April 01 2023
Today, Saturday April 1
“Why Are You Cast Down, O My Soul”?
As the deer pants for the water brooks, So pants my soul for You, O God. My soul thirsts for God, for the living God. When shall I come and appear before God? My tears have been my food day and night, While they continually say to me, "Where is your God?" When I remember these things, I pour out my soul within me. For I used to go with the multitude; I went with them to the house of God, With the voice of joy and praise, With a multitude that kept a pilgrim feast. Why are you cast down, O my soul? And why are you disquieted within me? Hope in God, for I shall yet praise Him For the help of His countenance.”
Yesterday we mentioned how the Book of Psalms was divided into five books. Today we begin our study in the second book which covers Psalm 42 to 72. Many commentators believe that the division into five books represents the first five books of the Bible, the Pentateuch. Psalms 1-41 could be compared to Genesis which begins with creation of man in a state of blessedness. But immediately we see his sin and his fall, and the need for a Savior. And the God Man, comes as the Good Shepherd to give His life for the sheep and redeem and restore him (Psalms 22-24). Psalms 42-72 relate to the book of Exodus with Israel in view. There they are in Egypt, a strange land, a place of bondage, longing to go back to the Promise Land, the place of blessing and God’s presence.
We should also note that Psalms 42 and 43 were no doubt originally one psalm. But nobody seems to know why they were separated. We believe this because of the repeated refrain, “Why are you cast down, O my soul…”, we see in Psalm 42:5, 11, and Psalm 43:5. From the title we know that these psalms were given to the sons of Korah, the chief musicians for worship in the tabernacle or temple in Jerusalem. Korah was a grandson of Kohath, who was killed for rebelling against the Lord and Moses in the wilderness journey (Num. 16). However, his sons escaped judgment (Num. 16:11) and became worship leaders in the sanctuary (1 Chron. 9:19; 26:1-19). They are also named in the titles to Psalms 44-49, 84 and 87-88.
There is much speculation as to who wrote these two Psalms. Spurgeon firmly believes that David is the writer and wrote it during the time of his exile during the rebellion of his son Absalom. John Phillips seems to think that King Hezekiah is the writer. But other Bible scholars indicate that the writer was evidently a Levite who had been exiled among Gentiles (43:1). The text of these two Psalms reveal that these Gentiles oppressed him and questioned his faith (42:3, 10; 43:2). We also learn from the text that this exiled Levite was a worship leader who had led groups of pilgrims to Jerusalem for the assigned festivals (Psalm 84:7; Ex. 23:14-17; 34:18-26; Deut. 16:1-17).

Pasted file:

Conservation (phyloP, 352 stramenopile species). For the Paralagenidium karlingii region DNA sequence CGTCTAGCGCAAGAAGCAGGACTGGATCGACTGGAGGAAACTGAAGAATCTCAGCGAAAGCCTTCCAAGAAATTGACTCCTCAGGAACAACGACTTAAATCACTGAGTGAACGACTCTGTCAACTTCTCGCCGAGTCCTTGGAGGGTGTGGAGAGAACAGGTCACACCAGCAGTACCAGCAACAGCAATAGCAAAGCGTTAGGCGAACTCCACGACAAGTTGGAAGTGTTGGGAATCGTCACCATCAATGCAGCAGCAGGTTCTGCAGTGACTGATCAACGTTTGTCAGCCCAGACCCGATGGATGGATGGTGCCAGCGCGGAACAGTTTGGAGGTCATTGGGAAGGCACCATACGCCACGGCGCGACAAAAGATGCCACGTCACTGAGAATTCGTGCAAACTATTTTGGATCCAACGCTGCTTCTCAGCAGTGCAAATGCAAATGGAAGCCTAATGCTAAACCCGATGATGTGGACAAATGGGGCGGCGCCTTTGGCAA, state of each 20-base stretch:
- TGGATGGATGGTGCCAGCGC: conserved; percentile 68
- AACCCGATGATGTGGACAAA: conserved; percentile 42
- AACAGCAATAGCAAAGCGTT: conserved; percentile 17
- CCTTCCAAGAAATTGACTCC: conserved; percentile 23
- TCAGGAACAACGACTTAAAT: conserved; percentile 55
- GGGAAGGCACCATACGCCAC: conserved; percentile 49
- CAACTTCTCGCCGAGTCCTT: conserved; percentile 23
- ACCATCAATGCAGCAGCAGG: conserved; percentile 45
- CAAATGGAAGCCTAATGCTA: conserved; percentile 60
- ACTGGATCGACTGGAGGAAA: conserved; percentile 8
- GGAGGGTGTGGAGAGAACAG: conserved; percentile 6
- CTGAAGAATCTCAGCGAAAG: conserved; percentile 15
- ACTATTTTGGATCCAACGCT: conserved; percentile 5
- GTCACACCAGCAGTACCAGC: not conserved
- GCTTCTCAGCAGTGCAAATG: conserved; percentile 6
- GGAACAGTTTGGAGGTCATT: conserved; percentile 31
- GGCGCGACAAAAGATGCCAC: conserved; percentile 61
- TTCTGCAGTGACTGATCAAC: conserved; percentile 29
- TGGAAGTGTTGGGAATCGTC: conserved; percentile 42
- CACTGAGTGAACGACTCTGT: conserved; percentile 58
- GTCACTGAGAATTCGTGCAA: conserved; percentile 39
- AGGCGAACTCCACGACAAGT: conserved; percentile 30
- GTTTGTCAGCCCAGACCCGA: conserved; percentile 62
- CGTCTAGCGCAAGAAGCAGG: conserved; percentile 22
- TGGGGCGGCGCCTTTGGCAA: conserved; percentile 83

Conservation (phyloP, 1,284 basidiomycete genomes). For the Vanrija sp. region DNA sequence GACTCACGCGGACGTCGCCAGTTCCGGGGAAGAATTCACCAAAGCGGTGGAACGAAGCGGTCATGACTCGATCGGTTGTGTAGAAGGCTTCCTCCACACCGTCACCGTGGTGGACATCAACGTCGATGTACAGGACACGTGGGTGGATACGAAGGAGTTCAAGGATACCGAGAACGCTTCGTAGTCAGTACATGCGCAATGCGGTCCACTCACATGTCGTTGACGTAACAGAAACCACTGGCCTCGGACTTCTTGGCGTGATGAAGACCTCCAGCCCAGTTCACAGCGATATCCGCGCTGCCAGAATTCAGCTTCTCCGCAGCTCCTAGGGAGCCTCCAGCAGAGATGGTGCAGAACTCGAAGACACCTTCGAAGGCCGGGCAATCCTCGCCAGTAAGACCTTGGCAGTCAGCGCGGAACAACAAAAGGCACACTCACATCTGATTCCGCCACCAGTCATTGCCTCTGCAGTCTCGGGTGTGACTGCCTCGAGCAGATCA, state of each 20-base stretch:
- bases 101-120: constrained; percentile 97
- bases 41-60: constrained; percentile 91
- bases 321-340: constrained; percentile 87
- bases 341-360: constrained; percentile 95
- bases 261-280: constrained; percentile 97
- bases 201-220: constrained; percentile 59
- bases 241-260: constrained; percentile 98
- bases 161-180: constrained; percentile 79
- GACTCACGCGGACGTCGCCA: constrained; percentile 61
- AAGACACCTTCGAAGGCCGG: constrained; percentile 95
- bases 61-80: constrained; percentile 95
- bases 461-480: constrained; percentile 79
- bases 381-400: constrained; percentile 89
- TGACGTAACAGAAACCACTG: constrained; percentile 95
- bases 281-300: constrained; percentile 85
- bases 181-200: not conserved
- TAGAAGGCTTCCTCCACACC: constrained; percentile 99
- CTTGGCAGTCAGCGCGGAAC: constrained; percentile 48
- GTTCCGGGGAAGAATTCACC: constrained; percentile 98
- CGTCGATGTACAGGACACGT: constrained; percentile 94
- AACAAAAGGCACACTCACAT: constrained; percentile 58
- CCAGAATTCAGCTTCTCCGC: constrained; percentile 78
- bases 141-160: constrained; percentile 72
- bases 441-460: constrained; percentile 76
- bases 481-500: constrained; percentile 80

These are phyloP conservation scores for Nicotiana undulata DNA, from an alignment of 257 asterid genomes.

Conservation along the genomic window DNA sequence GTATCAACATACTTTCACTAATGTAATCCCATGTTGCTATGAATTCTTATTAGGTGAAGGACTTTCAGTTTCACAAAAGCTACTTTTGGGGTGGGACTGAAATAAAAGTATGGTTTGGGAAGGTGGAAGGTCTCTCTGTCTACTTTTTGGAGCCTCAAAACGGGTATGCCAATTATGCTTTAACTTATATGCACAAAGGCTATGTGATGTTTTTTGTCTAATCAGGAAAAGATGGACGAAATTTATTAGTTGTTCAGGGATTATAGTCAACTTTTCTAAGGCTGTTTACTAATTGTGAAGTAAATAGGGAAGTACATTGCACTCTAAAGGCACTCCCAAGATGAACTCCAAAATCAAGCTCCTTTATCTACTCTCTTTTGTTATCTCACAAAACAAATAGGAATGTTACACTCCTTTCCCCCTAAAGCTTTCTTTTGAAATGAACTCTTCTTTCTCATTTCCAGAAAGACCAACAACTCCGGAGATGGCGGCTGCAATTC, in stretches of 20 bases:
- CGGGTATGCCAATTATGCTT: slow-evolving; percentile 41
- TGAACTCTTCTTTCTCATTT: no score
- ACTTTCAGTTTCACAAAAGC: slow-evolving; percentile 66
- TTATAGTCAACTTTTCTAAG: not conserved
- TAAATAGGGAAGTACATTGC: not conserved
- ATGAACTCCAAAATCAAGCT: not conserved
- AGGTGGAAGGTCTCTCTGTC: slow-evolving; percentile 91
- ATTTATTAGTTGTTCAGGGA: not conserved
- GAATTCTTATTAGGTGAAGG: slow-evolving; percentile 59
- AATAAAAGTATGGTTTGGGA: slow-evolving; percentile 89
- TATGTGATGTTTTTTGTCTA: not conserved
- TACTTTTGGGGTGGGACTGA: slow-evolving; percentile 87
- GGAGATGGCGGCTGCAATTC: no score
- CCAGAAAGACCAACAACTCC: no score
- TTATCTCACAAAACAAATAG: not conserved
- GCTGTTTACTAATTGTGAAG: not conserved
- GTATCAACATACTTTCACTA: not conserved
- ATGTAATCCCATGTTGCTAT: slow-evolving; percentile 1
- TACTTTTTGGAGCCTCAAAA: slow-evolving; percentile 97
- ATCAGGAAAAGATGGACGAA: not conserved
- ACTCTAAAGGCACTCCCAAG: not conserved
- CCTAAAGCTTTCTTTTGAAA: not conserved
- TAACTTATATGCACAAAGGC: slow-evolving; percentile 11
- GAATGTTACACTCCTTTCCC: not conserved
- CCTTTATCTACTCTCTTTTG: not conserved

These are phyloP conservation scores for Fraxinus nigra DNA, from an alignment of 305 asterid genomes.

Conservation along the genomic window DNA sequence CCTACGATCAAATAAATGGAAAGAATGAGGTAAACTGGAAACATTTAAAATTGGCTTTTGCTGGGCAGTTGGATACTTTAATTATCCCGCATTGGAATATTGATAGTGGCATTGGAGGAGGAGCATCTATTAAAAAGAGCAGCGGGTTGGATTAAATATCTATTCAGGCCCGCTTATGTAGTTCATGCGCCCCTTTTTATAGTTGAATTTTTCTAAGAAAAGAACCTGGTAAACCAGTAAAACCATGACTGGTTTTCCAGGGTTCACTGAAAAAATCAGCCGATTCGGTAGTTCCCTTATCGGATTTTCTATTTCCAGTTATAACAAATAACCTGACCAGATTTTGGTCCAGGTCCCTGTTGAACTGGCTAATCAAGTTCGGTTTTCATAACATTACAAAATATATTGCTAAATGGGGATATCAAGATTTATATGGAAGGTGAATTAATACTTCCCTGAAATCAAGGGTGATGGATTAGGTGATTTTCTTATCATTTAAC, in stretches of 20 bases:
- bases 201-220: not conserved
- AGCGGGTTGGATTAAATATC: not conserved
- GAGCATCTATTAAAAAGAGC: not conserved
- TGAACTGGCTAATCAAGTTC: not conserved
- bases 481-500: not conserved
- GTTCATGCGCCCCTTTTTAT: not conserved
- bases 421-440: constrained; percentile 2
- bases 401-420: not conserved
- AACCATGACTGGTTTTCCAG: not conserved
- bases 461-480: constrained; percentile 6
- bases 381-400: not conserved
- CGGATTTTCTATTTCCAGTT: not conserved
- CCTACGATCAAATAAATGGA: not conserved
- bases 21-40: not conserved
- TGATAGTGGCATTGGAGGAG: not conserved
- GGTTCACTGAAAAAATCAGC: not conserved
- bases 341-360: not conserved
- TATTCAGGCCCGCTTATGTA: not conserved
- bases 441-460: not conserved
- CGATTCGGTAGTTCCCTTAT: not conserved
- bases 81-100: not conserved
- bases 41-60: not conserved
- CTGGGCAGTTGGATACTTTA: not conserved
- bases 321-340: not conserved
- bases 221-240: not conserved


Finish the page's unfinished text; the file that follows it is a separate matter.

As you read these two Psalms you get the idea that it was time for such a journey, but he wasn't able to go, and this grieved his heart because he felt that the Lord had forgotten him (42:9; 43:2). In these two Psalms, he uses El or Elohim twenty times and Jehovah only once (42:8). You can feel that these Psalms are intensely personal, containing over fifty personal pronouns; and the writer fluctuated between faith and despair as he wrestled with the Lord.
The writer questions the Lord at least eleven times as he wonders why God doesn't do something for him. “Why… why… why… why”? Have you ever felt this way? “We live in a profoundly fallen world and we all are a profoundly fallen people”. As a result, we are a broken people and so often we feel estranged from God.
Our soul is “cast down”. We are disappointed, distressed, discouraged, and often depressed! We sense a great need within our hearts for God’s presence and blessings! As we study these two Psalms we will see the writer passing through at least three stages before he comes to victory and peace. He longed for God (Ps. 42:1-5). He remembered God (Ps. 42:6-11). And he finally put his trust in God (Ps. 43:1-5).
Today, may the Lord help us to do the same as we turn our hearts toward Him in His Word and worship.